French poet Charles Baudelaire once wrote, “The devil’s finest trick is to persuade you that he does not exist.” That’s pretty much what you want to accomplish if you’re playing the part yourself. That means, even as you’re disagreeing with someone, you should keep your tone positive and encouraging, and try to emphasize that your goal is to address the problem as a team—not just to shoot down an idea.
Practically speaking: Before you give your feedback, try to find something meaningful (but not too benign) about the idea and comment on that. This is where having that common ground comes in handy. For example, if you were trying to persuade the CEO of Yahoo! not to force all the staff working remotely to give up their freedom and work at the corporate headquarters (hypothetical, of course), you could point out that you “appreciate the sentiment behind having the entire team under one roof to help foster collaboration.” Then proceed. Make it clear you’ve listened to the idea with an open mind, and she’ll be much more receptive to your point of view.
Don’t Beat a Dead Horse
That said, once you’ve made your point, don’t dwell. If everyone has come to your way of thinking as a result, fantastic, but nobody appreciates a gloater. If, however, you’ve failed to sway everyone in the room, the same strategy applies. Give it a rest and let everyone marinate on the topic for a while before bringing it up again. Remember, if you haven’t convinced them yet, hearing your thoughts seven more times probably isn’t going to do the trick. You’ll need a much stronger argument—or to simply admit defeat. (Unfortunately, you can’t win them all.)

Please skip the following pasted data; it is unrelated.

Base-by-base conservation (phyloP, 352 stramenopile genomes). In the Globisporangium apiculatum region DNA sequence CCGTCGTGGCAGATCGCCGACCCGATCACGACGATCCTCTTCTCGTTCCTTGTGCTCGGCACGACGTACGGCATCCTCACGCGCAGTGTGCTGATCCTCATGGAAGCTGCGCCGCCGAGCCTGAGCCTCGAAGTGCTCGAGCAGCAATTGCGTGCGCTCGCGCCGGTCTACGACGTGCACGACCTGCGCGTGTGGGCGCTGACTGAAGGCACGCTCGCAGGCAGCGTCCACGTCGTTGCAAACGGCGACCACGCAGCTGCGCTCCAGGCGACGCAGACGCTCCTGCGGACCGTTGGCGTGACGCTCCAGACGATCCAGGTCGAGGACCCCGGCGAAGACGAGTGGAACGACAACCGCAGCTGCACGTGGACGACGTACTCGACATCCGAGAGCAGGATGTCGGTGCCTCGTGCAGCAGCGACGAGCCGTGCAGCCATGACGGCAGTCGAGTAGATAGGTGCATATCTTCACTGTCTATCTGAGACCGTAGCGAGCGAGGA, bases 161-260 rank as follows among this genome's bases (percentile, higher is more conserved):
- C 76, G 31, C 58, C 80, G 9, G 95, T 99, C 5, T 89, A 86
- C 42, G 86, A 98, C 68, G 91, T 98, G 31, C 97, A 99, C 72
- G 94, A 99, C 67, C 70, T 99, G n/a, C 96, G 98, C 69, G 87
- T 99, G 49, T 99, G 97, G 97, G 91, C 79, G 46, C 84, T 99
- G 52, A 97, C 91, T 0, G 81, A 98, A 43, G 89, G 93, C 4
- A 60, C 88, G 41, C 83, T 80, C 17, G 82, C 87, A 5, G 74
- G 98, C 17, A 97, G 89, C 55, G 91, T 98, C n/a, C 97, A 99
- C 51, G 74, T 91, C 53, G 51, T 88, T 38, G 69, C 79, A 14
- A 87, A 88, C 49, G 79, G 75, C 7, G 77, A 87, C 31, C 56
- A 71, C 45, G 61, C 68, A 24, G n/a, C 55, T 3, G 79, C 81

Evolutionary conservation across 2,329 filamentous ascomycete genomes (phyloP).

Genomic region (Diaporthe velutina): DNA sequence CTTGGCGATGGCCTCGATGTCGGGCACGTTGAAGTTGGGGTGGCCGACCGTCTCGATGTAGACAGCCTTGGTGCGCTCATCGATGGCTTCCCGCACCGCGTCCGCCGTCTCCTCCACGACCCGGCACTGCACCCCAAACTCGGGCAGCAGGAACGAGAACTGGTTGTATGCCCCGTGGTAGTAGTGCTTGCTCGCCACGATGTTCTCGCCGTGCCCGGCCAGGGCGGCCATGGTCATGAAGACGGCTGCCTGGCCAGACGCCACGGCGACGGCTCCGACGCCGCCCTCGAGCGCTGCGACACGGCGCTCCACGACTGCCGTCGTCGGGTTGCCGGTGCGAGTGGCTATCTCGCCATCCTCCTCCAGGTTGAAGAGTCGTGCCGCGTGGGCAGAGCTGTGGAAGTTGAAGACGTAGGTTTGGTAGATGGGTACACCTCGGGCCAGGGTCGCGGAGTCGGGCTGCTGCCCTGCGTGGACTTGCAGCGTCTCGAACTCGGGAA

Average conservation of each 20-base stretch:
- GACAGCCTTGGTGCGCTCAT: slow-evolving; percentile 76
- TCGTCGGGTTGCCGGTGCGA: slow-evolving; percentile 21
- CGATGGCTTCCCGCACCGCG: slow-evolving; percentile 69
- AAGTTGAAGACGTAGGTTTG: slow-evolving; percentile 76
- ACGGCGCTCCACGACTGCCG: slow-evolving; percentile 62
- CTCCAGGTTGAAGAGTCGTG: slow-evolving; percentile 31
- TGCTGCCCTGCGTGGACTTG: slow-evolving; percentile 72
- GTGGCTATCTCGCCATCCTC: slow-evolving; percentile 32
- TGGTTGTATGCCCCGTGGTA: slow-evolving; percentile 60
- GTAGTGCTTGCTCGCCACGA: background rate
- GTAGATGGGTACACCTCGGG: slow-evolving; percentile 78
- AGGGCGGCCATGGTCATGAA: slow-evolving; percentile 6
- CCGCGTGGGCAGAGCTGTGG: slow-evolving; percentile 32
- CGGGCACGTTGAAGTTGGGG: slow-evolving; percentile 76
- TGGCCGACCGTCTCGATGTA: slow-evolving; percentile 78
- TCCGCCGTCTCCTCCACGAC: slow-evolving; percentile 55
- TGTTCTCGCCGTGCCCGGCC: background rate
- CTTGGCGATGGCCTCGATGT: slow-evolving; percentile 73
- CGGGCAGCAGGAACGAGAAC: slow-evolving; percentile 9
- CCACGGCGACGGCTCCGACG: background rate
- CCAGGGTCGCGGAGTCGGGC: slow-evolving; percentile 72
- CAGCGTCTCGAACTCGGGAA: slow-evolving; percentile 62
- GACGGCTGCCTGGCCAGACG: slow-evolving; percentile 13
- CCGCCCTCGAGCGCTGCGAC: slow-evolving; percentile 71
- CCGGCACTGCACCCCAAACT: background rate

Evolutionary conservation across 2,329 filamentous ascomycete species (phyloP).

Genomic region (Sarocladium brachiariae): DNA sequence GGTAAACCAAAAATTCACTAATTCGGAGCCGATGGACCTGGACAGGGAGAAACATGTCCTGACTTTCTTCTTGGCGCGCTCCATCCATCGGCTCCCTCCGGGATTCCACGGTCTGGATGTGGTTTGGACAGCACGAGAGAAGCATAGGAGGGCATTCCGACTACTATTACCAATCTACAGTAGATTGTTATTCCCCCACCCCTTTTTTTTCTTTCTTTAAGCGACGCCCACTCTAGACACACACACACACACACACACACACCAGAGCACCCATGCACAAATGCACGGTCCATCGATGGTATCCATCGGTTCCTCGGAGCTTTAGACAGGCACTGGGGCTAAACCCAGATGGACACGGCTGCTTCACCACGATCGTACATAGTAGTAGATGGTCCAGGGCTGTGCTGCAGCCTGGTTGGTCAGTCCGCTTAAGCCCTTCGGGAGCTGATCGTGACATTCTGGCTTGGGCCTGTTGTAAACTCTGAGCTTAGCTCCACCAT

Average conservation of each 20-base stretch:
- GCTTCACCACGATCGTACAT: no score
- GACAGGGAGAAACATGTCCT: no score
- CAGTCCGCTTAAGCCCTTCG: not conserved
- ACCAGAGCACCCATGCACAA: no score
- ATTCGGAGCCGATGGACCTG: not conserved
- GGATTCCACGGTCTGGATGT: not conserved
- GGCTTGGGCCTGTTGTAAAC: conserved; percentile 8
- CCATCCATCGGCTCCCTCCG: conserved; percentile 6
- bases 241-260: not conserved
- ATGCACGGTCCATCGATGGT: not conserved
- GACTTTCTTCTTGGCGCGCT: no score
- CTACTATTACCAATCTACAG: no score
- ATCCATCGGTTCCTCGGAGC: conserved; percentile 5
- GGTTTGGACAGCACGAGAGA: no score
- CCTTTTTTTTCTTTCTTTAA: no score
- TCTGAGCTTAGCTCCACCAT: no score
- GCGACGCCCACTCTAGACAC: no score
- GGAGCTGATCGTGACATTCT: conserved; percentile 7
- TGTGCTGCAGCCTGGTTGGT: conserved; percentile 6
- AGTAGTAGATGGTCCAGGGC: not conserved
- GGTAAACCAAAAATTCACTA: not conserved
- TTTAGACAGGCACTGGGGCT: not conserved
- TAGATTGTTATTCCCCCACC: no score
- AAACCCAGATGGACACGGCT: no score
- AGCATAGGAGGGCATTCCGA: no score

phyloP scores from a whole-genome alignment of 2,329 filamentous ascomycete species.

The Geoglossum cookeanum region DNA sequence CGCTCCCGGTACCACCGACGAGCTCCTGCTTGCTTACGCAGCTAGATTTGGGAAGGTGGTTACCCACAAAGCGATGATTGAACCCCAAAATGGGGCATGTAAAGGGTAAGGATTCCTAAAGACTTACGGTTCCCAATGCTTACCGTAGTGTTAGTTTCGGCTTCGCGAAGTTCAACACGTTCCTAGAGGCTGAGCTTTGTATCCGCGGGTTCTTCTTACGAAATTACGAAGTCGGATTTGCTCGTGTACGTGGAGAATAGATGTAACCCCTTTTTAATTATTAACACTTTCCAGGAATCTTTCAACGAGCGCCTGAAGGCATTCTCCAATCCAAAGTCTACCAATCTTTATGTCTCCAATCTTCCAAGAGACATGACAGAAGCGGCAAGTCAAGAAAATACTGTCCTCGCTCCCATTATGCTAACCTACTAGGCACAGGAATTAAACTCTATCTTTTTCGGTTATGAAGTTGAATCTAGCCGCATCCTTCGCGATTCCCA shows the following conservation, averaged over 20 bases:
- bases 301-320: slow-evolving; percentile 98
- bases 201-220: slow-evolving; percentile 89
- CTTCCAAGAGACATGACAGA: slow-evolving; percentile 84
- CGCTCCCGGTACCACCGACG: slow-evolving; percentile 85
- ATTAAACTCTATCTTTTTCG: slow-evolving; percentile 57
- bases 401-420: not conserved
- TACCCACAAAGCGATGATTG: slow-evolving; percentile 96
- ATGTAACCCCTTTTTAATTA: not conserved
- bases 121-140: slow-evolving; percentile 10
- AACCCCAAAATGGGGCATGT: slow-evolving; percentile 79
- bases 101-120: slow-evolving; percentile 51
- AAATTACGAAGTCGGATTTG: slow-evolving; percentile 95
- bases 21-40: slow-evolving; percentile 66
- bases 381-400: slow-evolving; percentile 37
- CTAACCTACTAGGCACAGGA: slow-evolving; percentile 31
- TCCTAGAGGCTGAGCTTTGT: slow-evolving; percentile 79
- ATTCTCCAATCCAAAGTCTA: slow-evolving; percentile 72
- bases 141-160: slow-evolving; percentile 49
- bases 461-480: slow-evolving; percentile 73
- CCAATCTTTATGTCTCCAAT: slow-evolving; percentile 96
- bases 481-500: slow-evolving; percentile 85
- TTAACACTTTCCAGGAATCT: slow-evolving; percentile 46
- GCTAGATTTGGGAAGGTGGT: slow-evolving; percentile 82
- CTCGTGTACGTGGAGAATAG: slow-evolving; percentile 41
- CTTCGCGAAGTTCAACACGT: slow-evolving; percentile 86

Whether you believe in a red-faced villain with horns and a tail or not, when it comes to playing devil’s advocate, the mayhem that could ensue if you don’t play the part with care is as real as your paycheck, and it should be handled with that in mind. But, when done right, playing devil’s advocate can not only help advance your own ideas, it can build trust and strengthen your relationship with colleagues and help you all reach a better solution to the problem at hand—all without actually being evil.